Few of us will ever experience the responsibility of deciding how to save a child’s life but this is the daily reality of childhood cancer specialists in Newcastle who shoulder the hopes and fears of parents from across the North East and Cumbria.
Clinicians from Newcastle Hospitals’ Great North Children’s Hospital (GNCH) and researchers from Newcastle University’s Northern Institute for Cancer Research (NICR) work hand-in-hand to translate their understanding of childhood cancer into new ways to save young lives and improve the quality of life for survivors.
The teams are hard at work developing more efficient and less toxic therapies with fewer side effects and it is this exciting progress that inspired the launch of the Future Fund campaign to create a specialist children’s cancer research facility, the Newcastle University Centre for Childhood Cancer. It is a plan that gets the approval of Jenny Palmer, Matron for Children and Young People’s Cancer and Bone Marrow Transplant Services at GNCH – one of the UK’s leading centres for childhood cancers and a partner in the Future Fund along with Newcastle University and the North of England Children’s Cancer Research charity.
Cutting-edge cancer care
Jenny, who has responsibility for developing children’s cancer services and ensuring more than 100 nursing and specialist staff continue to perform at the cutting edge of medical advancements, is keen to build on the outstanding facilities, results and reputation Newcastle has achieved in treating the disease in the past 30 years. By focusing the work of existing research teams into one state-of-the-art facility, drug development, translational research and early phase clinical trials can be advanced and accelerated.
Jenny said: “Survival rates have dramatically improved in the past 30 years and the investment in specialist facilities and services offered to young people and their families has mirrored that improvement. The facilities here at the hospital are now absolutely amazing and are all aimed at making the experience of cancer treatment as comfortable as possible for the children and their parents. Our ultimate aim is for treatment times to be shorter, more effective and with fewer side effects and the Future Fund will play a pivotal role in achieving that goal.
“Newcastle has a strong track record in clinical trials and virtually every one of our children is already helping with work on the future of cancer treatments as they are involved with a research study with our research nurses and consultants. The Future Fund will build on that momentum.”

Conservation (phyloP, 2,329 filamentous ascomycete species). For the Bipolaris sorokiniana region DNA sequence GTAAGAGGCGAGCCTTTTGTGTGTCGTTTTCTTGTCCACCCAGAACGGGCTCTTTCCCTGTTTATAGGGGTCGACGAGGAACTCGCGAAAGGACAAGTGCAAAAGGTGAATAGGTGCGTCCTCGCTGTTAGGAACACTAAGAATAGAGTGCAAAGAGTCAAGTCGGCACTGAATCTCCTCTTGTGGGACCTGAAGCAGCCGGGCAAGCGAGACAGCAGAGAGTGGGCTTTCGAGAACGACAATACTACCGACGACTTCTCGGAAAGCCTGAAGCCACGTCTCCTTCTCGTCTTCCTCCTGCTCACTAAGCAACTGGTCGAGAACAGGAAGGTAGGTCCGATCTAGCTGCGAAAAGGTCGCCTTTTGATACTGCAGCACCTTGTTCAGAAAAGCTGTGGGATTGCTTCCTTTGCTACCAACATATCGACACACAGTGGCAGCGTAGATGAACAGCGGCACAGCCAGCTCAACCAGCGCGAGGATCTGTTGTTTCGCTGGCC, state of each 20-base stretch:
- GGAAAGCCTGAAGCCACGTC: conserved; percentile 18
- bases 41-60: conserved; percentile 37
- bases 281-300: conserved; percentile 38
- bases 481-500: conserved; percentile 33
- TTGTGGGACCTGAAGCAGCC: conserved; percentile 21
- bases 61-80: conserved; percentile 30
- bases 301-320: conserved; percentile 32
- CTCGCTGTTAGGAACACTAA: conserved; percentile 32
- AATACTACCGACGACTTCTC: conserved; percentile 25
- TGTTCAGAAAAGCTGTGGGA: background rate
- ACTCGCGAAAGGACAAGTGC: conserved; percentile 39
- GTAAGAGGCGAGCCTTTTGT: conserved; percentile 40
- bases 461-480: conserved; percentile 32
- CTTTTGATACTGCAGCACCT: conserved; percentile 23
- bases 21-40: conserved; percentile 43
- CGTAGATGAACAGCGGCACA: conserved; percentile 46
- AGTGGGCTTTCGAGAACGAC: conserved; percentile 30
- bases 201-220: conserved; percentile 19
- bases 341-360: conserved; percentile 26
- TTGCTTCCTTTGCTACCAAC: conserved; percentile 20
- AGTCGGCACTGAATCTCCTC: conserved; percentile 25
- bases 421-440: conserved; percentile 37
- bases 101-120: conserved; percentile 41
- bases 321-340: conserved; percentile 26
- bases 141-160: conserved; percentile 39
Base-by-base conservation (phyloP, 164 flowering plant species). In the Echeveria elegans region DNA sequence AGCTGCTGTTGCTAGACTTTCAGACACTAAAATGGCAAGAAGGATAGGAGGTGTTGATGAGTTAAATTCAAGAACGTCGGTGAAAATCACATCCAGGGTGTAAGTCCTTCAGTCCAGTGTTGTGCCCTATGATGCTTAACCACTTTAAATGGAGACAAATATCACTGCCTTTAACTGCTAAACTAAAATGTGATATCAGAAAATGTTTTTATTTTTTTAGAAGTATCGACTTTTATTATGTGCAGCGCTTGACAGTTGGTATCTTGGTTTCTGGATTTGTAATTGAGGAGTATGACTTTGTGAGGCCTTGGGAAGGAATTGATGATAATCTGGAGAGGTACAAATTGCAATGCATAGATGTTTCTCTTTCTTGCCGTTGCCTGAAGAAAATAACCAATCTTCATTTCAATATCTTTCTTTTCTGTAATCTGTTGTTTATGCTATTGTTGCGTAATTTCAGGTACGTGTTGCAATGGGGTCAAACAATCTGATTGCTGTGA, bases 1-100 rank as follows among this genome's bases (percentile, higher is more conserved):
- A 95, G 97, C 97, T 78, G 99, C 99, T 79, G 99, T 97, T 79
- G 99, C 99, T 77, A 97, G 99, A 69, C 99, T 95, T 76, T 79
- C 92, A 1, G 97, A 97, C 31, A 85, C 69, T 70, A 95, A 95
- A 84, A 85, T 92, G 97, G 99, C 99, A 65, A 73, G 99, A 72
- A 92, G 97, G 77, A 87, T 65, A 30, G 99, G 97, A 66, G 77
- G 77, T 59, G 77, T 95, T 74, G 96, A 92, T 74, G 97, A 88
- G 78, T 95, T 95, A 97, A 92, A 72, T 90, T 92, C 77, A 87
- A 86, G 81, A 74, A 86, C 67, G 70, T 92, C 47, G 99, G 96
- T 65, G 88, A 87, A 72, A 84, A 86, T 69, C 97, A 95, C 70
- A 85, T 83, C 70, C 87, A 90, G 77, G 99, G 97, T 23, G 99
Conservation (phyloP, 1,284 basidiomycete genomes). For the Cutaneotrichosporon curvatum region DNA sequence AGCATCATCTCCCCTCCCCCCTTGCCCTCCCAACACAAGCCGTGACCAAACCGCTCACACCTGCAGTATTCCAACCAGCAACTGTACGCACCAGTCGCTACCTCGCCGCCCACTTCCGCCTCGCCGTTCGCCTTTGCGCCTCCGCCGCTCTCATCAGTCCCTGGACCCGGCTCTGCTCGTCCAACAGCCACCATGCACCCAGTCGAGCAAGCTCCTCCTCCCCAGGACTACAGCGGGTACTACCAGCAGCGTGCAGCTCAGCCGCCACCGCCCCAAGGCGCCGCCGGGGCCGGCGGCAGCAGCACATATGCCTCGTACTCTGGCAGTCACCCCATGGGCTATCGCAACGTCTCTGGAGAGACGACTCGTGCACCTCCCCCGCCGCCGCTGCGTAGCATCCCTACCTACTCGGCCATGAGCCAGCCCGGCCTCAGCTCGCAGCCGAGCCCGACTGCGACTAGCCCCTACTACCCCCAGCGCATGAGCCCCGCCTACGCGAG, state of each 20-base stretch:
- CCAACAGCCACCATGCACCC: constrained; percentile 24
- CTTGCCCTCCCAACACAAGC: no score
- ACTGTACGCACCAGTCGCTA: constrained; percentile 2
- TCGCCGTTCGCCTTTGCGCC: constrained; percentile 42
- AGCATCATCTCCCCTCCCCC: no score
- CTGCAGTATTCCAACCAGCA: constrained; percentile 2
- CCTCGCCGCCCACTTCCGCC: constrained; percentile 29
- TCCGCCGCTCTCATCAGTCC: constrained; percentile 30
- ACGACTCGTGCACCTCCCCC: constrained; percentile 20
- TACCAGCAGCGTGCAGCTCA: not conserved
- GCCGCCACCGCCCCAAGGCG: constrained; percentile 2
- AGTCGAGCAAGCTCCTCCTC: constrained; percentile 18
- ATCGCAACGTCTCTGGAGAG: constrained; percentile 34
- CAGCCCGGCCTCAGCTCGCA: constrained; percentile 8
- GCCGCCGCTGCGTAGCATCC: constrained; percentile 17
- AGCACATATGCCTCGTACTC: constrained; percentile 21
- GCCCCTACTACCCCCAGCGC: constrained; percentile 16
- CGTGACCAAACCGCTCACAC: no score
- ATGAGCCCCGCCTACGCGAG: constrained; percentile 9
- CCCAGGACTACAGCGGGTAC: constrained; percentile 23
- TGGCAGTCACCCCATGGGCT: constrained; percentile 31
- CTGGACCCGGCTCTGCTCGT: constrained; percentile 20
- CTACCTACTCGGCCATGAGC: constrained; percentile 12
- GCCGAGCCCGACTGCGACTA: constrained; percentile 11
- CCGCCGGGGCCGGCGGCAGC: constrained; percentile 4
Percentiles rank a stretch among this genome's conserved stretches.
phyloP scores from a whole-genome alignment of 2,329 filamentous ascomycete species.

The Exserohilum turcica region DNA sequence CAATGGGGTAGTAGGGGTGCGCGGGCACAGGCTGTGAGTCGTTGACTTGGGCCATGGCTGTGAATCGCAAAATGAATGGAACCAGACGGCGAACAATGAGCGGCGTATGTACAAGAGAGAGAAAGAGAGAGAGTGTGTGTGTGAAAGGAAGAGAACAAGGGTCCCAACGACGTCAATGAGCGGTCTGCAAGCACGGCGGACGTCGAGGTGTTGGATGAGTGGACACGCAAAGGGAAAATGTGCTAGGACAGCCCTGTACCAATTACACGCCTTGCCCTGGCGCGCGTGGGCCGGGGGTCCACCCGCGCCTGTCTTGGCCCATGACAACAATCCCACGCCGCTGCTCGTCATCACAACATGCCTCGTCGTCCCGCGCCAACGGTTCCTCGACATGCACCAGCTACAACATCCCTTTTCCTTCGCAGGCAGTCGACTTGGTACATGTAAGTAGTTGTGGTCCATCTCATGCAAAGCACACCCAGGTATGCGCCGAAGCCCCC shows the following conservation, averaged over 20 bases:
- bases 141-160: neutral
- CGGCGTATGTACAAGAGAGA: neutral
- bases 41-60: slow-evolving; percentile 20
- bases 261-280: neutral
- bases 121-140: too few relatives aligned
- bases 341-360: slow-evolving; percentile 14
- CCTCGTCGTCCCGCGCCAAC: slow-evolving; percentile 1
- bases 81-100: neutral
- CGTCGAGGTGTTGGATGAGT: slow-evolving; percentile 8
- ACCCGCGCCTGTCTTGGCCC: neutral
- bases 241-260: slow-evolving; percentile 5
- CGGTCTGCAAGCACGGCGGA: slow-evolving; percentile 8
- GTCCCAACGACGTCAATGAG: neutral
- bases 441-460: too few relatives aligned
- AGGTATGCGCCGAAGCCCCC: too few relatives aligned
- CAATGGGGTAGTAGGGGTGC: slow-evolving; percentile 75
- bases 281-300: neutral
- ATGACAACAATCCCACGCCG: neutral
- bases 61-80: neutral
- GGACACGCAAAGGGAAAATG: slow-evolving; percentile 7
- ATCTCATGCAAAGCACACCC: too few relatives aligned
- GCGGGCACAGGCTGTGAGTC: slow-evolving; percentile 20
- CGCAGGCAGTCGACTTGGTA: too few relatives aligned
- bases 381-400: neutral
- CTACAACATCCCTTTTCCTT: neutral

Jenny was appointed to her role as Matron in 2011. She says she has seen significant advances in children’s cancer services even in this relatively short period of time on the three wards at the GNCH that are dedicated to treating the disease, which is diagnosed in 120 children each year in the North of England. One of the main improvements, she says, has been the introduction of specialist nurses who are expert in specific areas such as leukaemia, stem cell harvest and bone marrow transplant, neuro-oncology, outreach, palliative and end of life care, and issues relating to teenage patients.
She said: “Some of the specialist nursing services are relatively new and are a wonderful addition to the team as they can offer our families expert advice and effective support on very specific areas. They get involved in so many aspects of life outside of the hospital, for example providing liaison with school, social workers and psychologists. Crucially, we now have a nurse that specialises in providing long-term follow-up services for children and young people who continue to be supported five years out of treatment. She helps with side effects of treatment such as fertility and endocrine issues and helps us to understand which treatments can lead to long-term problems.
“These aren’t just patients to us, they are young people trying to overcome all of the usual challenges associated with growing up but with the added complication of having a cancer diagnosis and being on a ward. We do everything we can to help make the experience as easy and as normal and homely as it can be.”
Care is given to patients ageing from newborn to 19 years of age, with a dedicated Teenage Cancer Unit providing specific services for older children. The unit includes a ‘penthouse’ facility where teenagers can socialise and learn new skills, complete with musical instruments, pool table, juke box and gaming area. The multi-disciplinary team of children’s cancer experts specialise in everything from neurosciences and radiotherapy to pathology and surgery, with nine consultants dedicated to the department.
‘Whole family’ care
Jenny added: “The philosophy of all of the wards is to care for the whole family – not just the patient. Children and young people are actually incredibly resilient and tend to cope very differently to their parents so we ensure we take care of the whole family unit and develop very long-term and involved relationships.It obviously is an emotionally challenging job for our nurses but the rewards are phenomenal. Our staff feel they get to know the families they work with so well as they progress through our programme of care. It is unlike most other conditions we treat in the hospital as it requires such frequent follow-up even after treatment has finished so we stay in touch with our families long after they have left the ward.
“The most delightful thing for our staff is seeing their patients come to the end of their treatment and then go on to grow back into their normal lives, getting back into school, growing back their hair and picking back up with their friends. Advancement in cancer research and improved, more targeted treatments will mean a happy ending for even more of our patients.”
How to donate
- Via JustGiving
- Call 0191 208 7250
- Text NCFF01 and the amount of your donation to 70070.
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